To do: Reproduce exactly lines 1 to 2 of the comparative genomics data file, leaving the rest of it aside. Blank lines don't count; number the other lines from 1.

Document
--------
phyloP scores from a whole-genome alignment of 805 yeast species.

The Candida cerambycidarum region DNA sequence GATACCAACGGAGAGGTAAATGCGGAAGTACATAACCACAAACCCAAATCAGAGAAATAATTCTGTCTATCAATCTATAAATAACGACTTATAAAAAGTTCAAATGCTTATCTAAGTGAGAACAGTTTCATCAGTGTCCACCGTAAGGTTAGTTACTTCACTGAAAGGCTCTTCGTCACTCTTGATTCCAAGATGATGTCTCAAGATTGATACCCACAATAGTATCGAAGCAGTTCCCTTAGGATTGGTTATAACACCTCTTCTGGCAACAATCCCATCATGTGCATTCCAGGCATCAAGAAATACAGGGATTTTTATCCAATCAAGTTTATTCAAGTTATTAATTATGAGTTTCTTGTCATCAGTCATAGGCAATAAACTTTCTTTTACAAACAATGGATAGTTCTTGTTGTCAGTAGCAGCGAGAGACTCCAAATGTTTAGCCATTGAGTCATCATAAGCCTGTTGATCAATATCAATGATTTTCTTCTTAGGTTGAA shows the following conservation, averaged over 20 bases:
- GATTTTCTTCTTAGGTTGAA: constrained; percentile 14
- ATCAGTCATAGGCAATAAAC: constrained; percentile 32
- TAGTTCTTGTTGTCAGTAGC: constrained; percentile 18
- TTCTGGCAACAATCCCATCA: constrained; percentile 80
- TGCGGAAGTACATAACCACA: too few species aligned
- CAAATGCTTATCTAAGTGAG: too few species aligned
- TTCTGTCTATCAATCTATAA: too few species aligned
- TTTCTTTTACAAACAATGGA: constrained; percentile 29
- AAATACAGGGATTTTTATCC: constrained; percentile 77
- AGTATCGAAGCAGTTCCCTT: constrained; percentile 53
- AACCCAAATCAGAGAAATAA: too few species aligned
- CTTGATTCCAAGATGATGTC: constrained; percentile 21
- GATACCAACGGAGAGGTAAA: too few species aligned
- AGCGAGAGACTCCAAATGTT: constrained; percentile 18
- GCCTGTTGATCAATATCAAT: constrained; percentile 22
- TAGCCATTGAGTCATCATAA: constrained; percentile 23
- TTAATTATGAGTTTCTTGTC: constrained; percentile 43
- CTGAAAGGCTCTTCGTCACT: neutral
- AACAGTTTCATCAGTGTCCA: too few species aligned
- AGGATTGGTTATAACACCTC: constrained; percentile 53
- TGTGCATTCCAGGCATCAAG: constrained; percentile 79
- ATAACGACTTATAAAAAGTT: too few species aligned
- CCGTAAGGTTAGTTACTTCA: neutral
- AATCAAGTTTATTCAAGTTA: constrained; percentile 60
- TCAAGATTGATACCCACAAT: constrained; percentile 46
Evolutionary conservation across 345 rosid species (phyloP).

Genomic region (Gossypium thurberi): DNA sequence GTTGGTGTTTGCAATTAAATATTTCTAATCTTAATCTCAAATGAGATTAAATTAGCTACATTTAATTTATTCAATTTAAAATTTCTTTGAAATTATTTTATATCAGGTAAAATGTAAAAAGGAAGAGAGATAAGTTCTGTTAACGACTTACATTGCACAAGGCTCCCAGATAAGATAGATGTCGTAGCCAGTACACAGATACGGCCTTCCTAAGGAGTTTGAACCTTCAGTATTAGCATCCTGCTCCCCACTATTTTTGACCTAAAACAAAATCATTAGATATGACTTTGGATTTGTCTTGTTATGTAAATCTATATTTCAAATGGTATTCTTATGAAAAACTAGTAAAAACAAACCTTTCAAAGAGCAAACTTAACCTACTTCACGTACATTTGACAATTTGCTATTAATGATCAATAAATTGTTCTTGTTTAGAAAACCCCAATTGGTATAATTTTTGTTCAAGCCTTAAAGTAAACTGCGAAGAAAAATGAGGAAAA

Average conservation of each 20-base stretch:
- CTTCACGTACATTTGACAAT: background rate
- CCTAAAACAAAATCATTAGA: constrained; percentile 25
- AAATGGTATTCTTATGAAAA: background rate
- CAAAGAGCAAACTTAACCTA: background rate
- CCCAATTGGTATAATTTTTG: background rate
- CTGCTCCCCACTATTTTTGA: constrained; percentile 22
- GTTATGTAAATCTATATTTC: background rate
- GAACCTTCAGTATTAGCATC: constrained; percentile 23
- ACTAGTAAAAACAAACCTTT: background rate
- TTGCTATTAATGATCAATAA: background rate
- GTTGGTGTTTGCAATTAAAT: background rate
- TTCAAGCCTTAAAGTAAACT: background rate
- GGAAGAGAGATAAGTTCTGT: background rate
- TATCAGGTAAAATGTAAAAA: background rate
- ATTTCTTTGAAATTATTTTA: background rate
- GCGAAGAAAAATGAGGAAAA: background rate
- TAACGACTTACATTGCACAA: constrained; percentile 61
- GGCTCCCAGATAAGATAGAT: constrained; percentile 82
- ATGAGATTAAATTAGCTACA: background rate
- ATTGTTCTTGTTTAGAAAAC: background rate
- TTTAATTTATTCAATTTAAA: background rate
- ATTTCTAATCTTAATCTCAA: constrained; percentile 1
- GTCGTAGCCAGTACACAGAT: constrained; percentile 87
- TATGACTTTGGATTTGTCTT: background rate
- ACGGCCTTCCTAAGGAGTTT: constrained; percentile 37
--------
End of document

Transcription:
phyloP scores from a whole-genome alignment of 805 yeast species.

The Candida cerambycidarum region DNA sequence GATACCAACGGAGAGGTAAATGCGGAAGTACATAACCACAAACCCAAATCAGAGAAATAATTCTGTCTATCAATCTATAAATAACGACTTATAAAAAGTTCAAATGCTTATCTAAGTGAGAACAGTTTCATCAGTGTCCACCGTAAGGTTAGTTACTTCACTGAAAGGCTCTTCGTCACTCTTGATTCCAAGATGATGTCTCAAGATTGATACCCACAATAGTATCGAAGCAGTTCCCTTAGGATTGGTTATAACACCTCTTCTGGCAACAATCCCATCATGTGCATTCCAGGCATCAAGAAATACAGGGATTTTTATCCAATCAAGTTTATTCAAGTTATTAATTATGAGTTTCTTGTCATCAGTCATAGGCAATAAACTTTCTTTTACAAACAATGGATAGTTCTTGTTGTCAGTAGCAGCGAGAGACTCCAAATGTTTAGCCATTGAGTCATCATAAGCCTGTTGATCAATATCAATGATTTTCTTCTTAGGTTGAA shows the following conservation, averaged over 20 bases: